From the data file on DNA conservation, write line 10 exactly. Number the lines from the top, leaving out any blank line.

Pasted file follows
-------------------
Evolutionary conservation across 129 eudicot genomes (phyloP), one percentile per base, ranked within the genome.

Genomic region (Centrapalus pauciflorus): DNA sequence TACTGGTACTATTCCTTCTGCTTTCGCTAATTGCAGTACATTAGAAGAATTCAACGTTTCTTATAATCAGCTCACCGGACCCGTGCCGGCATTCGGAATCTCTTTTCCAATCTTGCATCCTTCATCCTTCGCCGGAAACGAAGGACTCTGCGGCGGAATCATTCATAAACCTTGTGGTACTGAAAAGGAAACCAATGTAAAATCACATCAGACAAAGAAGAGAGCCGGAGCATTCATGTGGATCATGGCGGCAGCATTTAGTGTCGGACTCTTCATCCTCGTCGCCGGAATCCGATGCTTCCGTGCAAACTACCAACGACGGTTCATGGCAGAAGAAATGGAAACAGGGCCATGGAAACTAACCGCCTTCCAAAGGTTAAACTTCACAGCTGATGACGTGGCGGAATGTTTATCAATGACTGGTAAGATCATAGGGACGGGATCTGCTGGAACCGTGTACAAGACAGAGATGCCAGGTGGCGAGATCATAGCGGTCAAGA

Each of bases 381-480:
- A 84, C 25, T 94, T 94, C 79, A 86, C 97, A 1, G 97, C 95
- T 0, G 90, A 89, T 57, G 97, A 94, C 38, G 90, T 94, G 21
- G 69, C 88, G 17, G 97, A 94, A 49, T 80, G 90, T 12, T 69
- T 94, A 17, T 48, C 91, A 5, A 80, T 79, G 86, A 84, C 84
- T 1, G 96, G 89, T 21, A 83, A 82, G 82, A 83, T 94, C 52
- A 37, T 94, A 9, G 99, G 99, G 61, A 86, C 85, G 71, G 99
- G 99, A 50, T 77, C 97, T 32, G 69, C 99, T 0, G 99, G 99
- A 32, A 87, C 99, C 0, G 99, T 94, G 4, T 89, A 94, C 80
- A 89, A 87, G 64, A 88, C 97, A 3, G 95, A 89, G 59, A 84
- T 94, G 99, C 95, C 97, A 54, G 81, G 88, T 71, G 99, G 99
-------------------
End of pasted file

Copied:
- G 99, A 50, T 77, C 97, T 32, G 69, C 99, T 0, G 99, G 99